He adds: “Space is expensive but robots are getting more capable. As that happens, the practical need for sending humans into space is falling away.” Blasting off to Mars, feeding humans for six months or more and sending rockets to bring them back is “very expensive and very hard to do without a high risk of failure” which is unacceptable where humans are concerned. “But if you do want to learn about the surface of Mars, you can send a robot that needn’t be brought back.

“I’d like to see zero money spent by NASA and the European Space Agency on human space flights. The reason for that is that they’ve got to ensure [sending humans] is pretty safe,” and it’s therefore extremely costly. Plus, space shuttle failures, he says, led to “national trauma”. He’s referring to the US’s 2003 space shuttle Columbia disaster on re-entry, killing all seven astronauts on board, and the loss of the Challenger and seven crew 73 seconds after blast-off in 1986.

We end our discussion with practical solutions. He believes a priority is modernising the English education system to bring it into line with the US, France, Germany and other advanced countries. “We need a better understanding of what science is about – its potential and limitations. It’s a great pity that many drop science aged sixteen. That can be because the teaching is uninspiring in schools. Most very young kids are fascinated by space and dinosaurs. A good teacher can build on that and make kids interested in nature, but there aren’t enough good teachers doing that.”

Dealing with climate change on Earth is a doddle compared with terraforming Mars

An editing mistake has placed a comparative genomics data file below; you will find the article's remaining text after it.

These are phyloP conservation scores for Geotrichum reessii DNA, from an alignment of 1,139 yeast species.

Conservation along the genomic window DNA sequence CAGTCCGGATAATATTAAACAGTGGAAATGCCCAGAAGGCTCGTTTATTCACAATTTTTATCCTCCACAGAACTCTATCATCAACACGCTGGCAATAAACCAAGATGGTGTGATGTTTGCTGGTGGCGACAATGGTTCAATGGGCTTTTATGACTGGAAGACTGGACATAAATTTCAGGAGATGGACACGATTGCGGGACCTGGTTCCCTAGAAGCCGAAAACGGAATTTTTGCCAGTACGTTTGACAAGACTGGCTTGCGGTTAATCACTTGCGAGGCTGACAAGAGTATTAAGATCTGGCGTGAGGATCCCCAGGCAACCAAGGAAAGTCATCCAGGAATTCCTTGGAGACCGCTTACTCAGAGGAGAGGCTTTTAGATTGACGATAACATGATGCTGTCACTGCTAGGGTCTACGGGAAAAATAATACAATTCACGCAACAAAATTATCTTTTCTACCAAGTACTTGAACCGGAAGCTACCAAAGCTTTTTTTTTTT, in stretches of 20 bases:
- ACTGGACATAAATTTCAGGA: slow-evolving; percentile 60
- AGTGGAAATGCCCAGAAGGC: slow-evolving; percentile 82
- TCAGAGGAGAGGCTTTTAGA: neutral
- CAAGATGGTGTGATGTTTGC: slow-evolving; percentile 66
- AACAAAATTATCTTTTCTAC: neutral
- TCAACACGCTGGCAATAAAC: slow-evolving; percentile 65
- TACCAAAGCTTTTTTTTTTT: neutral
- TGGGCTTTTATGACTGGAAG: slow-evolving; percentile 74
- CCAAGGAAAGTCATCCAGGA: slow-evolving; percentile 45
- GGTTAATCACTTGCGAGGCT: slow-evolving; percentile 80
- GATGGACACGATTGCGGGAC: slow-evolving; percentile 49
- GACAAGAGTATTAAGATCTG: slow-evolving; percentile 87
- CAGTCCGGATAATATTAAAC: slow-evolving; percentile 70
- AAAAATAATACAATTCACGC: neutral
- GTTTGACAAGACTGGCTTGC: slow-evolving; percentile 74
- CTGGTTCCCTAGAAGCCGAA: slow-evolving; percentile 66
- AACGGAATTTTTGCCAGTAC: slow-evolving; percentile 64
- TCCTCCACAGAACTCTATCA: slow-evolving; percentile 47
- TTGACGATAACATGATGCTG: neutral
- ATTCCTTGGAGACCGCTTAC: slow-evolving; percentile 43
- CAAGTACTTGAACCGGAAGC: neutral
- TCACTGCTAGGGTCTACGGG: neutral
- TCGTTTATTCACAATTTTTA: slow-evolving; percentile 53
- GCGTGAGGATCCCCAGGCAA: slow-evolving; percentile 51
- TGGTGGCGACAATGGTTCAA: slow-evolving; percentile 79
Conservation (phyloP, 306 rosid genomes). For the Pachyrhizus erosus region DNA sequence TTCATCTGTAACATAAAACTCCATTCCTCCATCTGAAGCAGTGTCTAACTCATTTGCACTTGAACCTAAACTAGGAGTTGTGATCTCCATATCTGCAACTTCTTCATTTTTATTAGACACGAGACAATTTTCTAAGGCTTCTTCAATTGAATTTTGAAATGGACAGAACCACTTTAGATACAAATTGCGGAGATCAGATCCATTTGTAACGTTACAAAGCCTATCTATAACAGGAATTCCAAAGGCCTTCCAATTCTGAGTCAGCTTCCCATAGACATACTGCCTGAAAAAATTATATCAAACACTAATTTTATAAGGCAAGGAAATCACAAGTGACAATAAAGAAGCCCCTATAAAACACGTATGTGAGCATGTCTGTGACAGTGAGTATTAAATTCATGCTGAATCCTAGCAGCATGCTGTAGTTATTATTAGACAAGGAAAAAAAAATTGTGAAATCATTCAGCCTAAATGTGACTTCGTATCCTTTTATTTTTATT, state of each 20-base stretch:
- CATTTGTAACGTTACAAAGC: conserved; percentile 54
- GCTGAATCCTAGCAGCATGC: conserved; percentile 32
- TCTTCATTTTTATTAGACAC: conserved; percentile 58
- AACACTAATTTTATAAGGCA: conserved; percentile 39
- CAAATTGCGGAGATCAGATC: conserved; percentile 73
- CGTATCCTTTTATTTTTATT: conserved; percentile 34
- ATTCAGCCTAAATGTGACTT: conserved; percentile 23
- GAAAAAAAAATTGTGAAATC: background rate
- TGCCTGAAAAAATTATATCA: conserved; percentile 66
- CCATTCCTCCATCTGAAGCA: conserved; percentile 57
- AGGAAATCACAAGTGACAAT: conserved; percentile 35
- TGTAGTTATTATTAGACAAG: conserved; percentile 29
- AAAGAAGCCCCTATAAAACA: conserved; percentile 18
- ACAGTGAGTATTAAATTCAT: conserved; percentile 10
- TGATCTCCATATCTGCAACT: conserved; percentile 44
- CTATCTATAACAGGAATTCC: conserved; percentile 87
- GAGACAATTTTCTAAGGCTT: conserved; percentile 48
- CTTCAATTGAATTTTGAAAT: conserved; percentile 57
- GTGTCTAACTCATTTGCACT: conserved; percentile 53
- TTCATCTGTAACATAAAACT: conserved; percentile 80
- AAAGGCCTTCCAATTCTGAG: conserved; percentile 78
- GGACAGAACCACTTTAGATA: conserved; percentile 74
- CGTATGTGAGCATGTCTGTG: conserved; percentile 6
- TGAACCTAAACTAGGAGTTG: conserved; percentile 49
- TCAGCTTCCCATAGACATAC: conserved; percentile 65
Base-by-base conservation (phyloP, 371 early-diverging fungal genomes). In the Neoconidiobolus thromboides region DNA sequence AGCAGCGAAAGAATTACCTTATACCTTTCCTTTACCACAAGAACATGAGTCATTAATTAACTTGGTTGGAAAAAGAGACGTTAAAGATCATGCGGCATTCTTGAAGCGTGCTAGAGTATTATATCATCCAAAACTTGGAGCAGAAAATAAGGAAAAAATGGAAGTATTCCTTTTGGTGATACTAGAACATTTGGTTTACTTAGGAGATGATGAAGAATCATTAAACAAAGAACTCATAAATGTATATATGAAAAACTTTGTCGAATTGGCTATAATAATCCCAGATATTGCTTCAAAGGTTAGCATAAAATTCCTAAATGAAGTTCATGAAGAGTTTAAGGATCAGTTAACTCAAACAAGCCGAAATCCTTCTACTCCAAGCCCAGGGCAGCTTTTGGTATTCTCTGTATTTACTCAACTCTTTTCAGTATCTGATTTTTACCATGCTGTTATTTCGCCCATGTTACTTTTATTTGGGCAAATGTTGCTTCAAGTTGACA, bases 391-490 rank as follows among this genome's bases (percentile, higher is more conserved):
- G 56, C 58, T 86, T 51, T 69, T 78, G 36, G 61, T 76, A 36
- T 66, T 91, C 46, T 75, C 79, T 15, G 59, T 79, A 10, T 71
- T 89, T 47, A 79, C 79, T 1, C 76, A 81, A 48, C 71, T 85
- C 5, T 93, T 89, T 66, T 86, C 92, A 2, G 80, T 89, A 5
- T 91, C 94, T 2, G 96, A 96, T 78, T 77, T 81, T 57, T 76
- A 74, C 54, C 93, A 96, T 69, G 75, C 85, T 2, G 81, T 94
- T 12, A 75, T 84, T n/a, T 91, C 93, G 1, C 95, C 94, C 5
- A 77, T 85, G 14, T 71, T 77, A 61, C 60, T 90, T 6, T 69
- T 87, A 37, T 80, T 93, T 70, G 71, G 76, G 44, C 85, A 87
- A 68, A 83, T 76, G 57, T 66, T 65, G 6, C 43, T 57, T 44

The result is a minimal understanding of science in the English system of specialising at A-levels which may “foreclose the option” of studying science at university. Universities should be more flexible, he says, offering part-time learning and four-year instead of three-year degrees.

I note that democracies are poor at long-term planning, compared with China and other autocratic countries. He agrees but switches tack: “Our politics in the UK has been quite deplorable for the past ten to fourteen years because of the mantra that low tax is a good thing. They have learned too much from the US and not enough from northern Europe and Scandinavia. We could be a much happier country if we were rather higher tax and more equal. There should be a heavier tax on rich people and big conglomerates, the money hypothecated to pay those displaced [by automation] and in areas of the economy where humans are important, such as carers and others. That would be win-win.

“We also need to narrow the gap between the Global North and the Global South. We may reach net zero in the Global North but emissions in the Global South are increasing and that would be really serious. There could be massive migration if they do not benefit – and disaffection unless they are benefitting from new technologies. They need to leapfrog the fossil fuel stage, just as [the Global South] went to mobile phones without the landline stage.”

Our conversation stayed in my mind long after it ended. Surprisingly, I had cheered up, and wondered why. Then I recalled that towards the end of the Cold War I had filmed a BBC documentary about the prospect of a nuclear war setting off the US early warning system on the Aleutian island chain between Alaska and Russia. At a US base on the island of Shemya, personnel track Russian missiles and military aircraft 24 hours a day. The US military store had T-shirts and baseball caps for sale reading: “Shemya: it’s not the end of the world – but you can see it from here.” Martin Rees is one part of our global early warning system. He doesn’t foresee the end of the world, but he can see potential disaster from his Cambridge Centre. He encourages us all to do the one thing humans are, when pressed, rather good at: thinking. If we think about the worst, he believes, we can still avoid it. It’s not the end of the world – but you can see it from here.

Gavin Esler is a contributing editor at Perspective and an author, most recently of “Britain Is Better Than This”